DR. MONA: One of the reasons I wrote this book is to be an inspiring call to action. [This book] is about the people, places and problems that we choose not to see. We all have to open our eyes. When we work together we can tap into this incredible power that is within all of us to create change. There couldn’t be a more timely moment to share that message with what is happening in our nation—where there is an incredible need for ongoing activism and informed communities.

Buy the book

Meet the author on July 11


A Quick Refresher on the Flint Water Crisis

Before Flint, Michigan realized its water crisis in 2014, the city was nearing bankruptcy and took a series of deliberate actions to cut costs. When Governor Rick Snyder declared an emergency in the state, he removed a swath of elected government positions and appointed “emergency managers” into these roles. His swift move created the conditions for a murky view into local public policy.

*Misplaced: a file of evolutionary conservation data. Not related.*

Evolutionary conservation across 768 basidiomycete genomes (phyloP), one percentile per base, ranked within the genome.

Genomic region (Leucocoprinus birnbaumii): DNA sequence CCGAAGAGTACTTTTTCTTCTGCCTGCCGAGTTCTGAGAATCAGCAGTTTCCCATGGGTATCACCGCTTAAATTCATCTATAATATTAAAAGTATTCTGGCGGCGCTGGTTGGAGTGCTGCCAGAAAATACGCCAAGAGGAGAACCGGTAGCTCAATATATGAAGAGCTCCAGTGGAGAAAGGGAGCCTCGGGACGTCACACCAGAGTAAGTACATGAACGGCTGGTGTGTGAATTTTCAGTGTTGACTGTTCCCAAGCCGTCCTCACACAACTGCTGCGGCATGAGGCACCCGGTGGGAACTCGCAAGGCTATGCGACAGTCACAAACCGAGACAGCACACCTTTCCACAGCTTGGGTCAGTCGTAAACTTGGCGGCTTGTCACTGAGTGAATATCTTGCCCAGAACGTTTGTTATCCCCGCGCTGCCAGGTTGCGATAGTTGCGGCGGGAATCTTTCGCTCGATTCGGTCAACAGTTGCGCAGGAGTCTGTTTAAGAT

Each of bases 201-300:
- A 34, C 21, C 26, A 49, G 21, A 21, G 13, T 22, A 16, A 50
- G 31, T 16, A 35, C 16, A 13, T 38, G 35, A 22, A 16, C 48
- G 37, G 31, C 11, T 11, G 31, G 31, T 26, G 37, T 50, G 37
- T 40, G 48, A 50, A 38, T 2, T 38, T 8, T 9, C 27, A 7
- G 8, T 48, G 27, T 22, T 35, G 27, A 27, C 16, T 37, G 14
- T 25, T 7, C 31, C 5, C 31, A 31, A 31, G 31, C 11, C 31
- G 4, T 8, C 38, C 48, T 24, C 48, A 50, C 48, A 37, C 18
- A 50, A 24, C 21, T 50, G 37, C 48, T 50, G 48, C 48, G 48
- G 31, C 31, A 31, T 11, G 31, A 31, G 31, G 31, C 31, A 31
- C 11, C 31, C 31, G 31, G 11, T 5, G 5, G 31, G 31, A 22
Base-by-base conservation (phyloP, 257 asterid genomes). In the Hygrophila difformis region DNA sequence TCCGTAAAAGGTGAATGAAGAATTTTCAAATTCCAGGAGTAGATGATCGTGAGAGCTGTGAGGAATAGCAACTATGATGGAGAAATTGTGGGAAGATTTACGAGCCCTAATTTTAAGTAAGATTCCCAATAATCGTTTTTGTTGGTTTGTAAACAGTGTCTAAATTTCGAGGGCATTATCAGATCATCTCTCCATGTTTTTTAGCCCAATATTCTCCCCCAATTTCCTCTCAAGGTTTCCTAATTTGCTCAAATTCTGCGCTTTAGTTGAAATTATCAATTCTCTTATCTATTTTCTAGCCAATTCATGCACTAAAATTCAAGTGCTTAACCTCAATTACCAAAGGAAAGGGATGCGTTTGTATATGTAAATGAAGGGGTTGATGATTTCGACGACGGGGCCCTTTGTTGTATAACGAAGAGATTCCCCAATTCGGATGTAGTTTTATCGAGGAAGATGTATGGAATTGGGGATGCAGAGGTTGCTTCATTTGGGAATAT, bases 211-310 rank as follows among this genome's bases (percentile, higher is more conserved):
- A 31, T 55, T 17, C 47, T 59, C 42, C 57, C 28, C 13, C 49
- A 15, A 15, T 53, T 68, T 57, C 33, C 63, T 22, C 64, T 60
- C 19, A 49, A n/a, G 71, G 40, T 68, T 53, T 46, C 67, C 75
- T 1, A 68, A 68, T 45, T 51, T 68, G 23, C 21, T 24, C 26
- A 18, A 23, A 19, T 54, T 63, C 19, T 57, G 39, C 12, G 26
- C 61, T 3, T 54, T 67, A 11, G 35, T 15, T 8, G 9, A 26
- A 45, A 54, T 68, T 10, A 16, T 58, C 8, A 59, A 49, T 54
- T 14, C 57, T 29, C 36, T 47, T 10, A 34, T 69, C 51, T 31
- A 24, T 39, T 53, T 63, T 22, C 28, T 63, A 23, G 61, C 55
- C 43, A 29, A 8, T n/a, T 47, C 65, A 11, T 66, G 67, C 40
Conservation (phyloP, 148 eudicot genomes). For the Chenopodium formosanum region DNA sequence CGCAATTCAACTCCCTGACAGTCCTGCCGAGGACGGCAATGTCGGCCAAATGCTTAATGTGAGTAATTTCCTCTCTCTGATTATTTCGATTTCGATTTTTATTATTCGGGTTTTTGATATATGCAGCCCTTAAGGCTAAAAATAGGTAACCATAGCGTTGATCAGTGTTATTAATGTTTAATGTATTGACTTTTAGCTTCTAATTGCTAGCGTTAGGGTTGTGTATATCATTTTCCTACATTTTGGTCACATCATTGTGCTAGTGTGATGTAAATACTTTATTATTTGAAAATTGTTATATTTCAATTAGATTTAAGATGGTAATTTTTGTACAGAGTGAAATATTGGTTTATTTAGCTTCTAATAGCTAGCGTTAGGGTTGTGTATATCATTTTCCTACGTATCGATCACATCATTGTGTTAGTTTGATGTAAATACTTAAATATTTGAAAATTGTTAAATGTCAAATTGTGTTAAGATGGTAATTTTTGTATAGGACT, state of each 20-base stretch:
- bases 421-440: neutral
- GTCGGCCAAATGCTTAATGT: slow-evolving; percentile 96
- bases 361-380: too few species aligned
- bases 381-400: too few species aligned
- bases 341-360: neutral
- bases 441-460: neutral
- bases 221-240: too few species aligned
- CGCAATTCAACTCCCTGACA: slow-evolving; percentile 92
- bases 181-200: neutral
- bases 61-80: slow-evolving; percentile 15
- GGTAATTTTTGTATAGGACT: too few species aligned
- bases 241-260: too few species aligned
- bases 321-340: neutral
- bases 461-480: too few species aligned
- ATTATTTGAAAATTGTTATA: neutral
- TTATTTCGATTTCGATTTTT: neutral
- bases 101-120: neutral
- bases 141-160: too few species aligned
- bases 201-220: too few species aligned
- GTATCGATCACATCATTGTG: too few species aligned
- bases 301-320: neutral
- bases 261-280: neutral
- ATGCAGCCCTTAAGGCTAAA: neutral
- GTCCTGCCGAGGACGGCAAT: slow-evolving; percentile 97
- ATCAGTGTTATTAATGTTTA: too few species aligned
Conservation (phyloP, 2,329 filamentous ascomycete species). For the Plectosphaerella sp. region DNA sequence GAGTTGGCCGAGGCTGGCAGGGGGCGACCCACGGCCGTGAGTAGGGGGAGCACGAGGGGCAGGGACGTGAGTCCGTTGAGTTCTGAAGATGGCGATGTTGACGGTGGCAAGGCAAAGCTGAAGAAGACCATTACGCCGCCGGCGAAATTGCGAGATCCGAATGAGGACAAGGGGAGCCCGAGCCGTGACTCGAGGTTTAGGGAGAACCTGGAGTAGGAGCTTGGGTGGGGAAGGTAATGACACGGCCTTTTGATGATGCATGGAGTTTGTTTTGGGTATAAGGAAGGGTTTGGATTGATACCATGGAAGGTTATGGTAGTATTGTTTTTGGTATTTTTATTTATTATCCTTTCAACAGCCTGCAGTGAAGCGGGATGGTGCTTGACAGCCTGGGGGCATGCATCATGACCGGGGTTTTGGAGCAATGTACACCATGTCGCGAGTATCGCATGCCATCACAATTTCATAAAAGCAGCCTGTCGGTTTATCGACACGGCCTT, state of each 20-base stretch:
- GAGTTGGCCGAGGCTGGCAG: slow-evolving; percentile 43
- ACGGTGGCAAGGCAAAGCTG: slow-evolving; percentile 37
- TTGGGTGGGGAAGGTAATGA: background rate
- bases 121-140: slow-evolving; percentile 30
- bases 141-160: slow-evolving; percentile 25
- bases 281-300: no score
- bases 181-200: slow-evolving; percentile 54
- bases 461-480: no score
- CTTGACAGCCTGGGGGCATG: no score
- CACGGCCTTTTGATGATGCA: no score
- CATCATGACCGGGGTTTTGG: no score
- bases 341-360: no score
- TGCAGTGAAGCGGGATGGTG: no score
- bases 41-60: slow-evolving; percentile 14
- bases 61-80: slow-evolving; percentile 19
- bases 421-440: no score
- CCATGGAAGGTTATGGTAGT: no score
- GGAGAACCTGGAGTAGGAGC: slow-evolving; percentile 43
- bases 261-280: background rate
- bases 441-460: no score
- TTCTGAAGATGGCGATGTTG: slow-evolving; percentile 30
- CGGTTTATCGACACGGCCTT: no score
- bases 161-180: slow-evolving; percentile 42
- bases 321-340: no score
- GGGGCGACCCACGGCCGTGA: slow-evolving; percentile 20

As if losing the right to vote and access to public information was not enough a blow to overcome, community members in Flint had no say when state-appointed emergency managers hastily switched the drinking water source and treatment policy.

In a temporary plan to save the city of Flint money, emergency managers claimed they could cut costs by sourcing water from the Flint River instead of the Great Lakes. The new plan did not include sufficient water treatment procedures like corrosion control, a method to avoid lead leaching into the water, which is outlined in the federal Safe Drinking Water Act. As a direct result, nearly 100,000 Flint residents were exposed to lead and harmful bacteria.

When the community began complaining about the condition of the water coming out of their taps, they were not getting any straight answers from city officials. Flint residents were left defenseless — their ability to vote and hold local officials accountable had been taken away by the Governor. They were cut off from critical information. Yet they persevered.

Community heroes like Dr. Mona began to listen, connect the dots and speak up.